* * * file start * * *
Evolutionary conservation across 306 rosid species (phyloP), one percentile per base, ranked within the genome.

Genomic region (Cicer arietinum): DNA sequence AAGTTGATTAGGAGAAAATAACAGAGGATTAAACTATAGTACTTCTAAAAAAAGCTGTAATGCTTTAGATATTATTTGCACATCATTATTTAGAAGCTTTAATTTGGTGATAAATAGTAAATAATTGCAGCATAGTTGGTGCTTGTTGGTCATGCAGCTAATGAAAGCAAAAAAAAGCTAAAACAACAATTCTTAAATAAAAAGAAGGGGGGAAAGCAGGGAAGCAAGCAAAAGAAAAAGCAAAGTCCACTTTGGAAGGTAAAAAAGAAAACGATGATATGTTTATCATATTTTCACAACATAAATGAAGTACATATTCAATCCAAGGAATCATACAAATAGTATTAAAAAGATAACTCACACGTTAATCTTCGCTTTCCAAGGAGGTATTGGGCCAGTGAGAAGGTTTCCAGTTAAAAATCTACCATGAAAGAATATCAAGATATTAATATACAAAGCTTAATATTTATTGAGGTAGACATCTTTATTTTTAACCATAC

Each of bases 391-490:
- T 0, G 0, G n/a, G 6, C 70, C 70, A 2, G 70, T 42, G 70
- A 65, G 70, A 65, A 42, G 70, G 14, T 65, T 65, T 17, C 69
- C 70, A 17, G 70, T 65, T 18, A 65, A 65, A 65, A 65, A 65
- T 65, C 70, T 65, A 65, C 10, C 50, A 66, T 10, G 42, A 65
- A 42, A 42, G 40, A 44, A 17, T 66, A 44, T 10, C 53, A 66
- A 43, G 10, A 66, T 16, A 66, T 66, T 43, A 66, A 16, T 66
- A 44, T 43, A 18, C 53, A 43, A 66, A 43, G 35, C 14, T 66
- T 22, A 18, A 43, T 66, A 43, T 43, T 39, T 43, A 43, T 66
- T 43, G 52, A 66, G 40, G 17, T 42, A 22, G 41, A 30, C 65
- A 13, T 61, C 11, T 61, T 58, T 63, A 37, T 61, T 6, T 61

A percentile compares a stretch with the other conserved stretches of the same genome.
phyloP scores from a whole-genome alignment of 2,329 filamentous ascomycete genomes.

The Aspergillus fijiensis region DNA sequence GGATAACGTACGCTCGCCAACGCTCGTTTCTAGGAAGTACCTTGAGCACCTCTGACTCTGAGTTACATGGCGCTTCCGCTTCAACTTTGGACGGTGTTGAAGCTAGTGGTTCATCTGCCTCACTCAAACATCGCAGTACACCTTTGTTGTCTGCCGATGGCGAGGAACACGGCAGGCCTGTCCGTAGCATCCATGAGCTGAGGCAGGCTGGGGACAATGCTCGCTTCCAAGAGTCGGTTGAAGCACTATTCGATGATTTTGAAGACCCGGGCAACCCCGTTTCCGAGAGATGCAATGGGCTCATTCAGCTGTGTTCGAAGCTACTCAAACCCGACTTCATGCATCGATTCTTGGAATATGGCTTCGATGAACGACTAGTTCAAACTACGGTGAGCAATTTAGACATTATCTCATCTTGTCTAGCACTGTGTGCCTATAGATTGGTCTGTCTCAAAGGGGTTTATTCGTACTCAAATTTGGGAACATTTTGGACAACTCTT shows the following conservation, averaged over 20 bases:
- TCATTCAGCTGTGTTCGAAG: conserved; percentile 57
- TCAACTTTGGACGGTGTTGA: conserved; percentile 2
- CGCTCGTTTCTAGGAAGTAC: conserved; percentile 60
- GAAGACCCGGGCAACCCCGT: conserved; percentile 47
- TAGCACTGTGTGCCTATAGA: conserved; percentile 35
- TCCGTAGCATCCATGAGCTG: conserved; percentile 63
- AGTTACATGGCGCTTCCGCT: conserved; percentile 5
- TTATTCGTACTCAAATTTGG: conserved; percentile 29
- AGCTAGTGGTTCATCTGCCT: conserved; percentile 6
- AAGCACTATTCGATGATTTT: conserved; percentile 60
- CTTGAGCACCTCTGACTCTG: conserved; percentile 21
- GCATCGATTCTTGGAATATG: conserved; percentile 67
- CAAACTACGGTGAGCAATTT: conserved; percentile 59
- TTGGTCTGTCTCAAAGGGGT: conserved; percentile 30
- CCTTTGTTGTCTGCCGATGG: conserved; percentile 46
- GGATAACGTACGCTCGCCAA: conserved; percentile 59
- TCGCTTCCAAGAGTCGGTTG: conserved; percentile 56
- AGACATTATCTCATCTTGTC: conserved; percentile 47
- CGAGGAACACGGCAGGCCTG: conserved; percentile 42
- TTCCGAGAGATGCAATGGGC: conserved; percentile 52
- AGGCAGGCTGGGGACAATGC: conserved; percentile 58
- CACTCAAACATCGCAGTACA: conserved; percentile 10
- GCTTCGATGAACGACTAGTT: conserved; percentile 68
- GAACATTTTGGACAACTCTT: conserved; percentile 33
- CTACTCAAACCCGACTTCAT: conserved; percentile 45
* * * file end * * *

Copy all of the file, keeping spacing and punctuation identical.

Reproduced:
Evolutionary conservation across 306 rosid species (phyloP), one percentile per base, ranked within the genome.

Genomic region (Cicer arietinum): DNA sequence AAGTTGATTAGGAGAAAATAACAGAGGATTAAACTATAGTACTTCTAAAAAAAGCTGTAATGCTTTAGATATTATTTGCACATCATTATTTAGAAGCTTTAATTTGGTGATAAATAGTAAATAATTGCAGCATAGTTGGTGCTTGTTGGTCATGCAGCTAATGAAAGCAAAAAAAAGCTAAAACAACAATTCTTAAATAAAAAGAAGGGGGGAAAGCAGGGAAGCAAGCAAAAGAAAAAGCAAAGTCCACTTTGGAAGGTAAAAAAGAAAACGATGATATGTTTATCATATTTTCACAACATAAATGAAGTACATATTCAATCCAAGGAATCATACAAATAGTATTAAAAAGATAACTCACACGTTAATCTTCGCTTTCCAAGGAGGTATTGGGCCAGTGAGAAGGTTTCCAGTTAAAAATCTACCATGAAAGAATATCAAGATATTAATATACAAAGCTTAATATTTATTGAGGTAGACATCTTTATTTTTAACCATAC

Each of bases 391-490:
- T 0, G 0, G n/a, G 6, C 70, C 70, A 2, G 70, T 42, G 70
- A 65, G 70, A 65, A 42, G 70, G 14, T 65, T 65, T 17, C 69
- C 70, A 17, G 70, T 65, T 18, A 65, A 65, A 65, A 65, A 65
- T 65, C 70, T 65, A 65, C 10, C 50, A 66, T 10, G 42, A 65
- A 42, A 42, G 40, A 44, A 17, T 66, A 44, T 10, C 53, A 66
- A 43, G 10, A 66, T 16, A 66, T 66, T 43, A 66, A 16, T 66
- A 44, T 43, A 18, C 53, A 43, A 66, A 43, G 35, C 14, T 66
- T 22, A 18, A 43, T 66, A 43, T 43, T 39, T 43, A 43, T 66
- T 43, G 52, A 66, G 40, G 17, T 42, A 22, G 41, A 30, C 65
- A 13, T 61, C 11, T 61, T 58, T 63, A 37, T 61, T 6, T 61

A percentile compares a stretch with the other conserved stretches of the same genome.
phyloP scores from a whole-genome alignment of 2,329 filamentous ascomycete genomes.

The Aspergillus fijiensis region DNA sequence GGATAACGTACGCTCGCCAACGCTCGTTTCTAGGAAGTACCTTGAGCACCTCTGACTCTGAGTTACATGGCGCTTCCGCTTCAACTTTGGACGGTGTTGAAGCTAGTGGTTCATCTGCCTCACTCAAACATCGCAGTACACCTTTGTTGTCTGCCGATGGCGAGGAACACGGCAGGCCTGTCCGTAGCATCCATGAGCTGAGGCAGGCTGGGGACAATGCTCGCTTCCAAGAGTCGGTTGAAGCACTATTCGATGATTTTGAAGACCCGGGCAACCCCGTTTCCGAGAGATGCAATGGGCTCATTCAGCTGTGTTCGAAGCTACTCAAACCCGACTTCATGCATCGATTCTTGGAATATGGCTTCGATGAACGACTAGTTCAAACTACGGTGAGCAATTTAGACATTATCTCATCTTGTCTAGCACTGTGTGCCTATAGATTGGTCTGTCTCAAAGGGGTTTATTCGTACTCAAATTTGGGAACATTTTGGACAACTCTT shows the following conservation, averaged over 20 bases:
- TCATTCAGCTGTGTTCGAAG: conserved; percentile 57
- TCAACTTTGGACGGTGTTGA: conserved; percentile 2
- CGCTCGTTTCTAGGAAGTAC: conserved; percentile 60
- GAAGACCCGGGCAACCCCGT: conserved; percentile 47
- TAGCACTGTGTGCCTATAGA: conserved; percentile 35
- TCCGTAGCATCCATGAGCTG: conserved; percentile 63
- AGTTACATGGCGCTTCCGCT: conserved; percentile 5
- TTATTCGTACTCAAATTTGG: conserved; percentile 29
- AGCTAGTGGTTCATCTGCCT: conserved; percentile 6
- AAGCACTATTCGATGATTTT: conserved; percentile 60
- CTTGAGCACCTCTGACTCTG: conserved; percentile 21
- GCATCGATTCTTGGAATATG: conserved; percentile 67
- CAAACTACGGTGAGCAATTT: conserved; percentile 59
- TTGGTCTGTCTCAAAGGGGT: conserved; percentile 30
- CCTTTGTTGTCTGCCGATGG: conserved; percentile 46
- GGATAACGTACGCTCGCCAA: conserved; percentile 59
- TCGCTTCCAAGAGTCGGTTG: conserved; percentile 56
- AGACATTATCTCATCTTGTC: conserved; percentile 47
- CGAGGAACACGGCAGGCCTG: conserved; percentile 42
- TTCCGAGAGATGCAATGGGC: conserved; percentile 52
- AGGCAGGCTGGGGACAATGC: conserved; percentile 58
- CACTCAAACATCGCAGTACA: conserved; percentile 10
- GCTTCGATGAACGACTAGTT: conserved; percentile 68
- GAACATTTTGGACAACTCTT: conserved; percentile 33
- CTACTCAAACCCGACTTCAT: conserved; percentile 45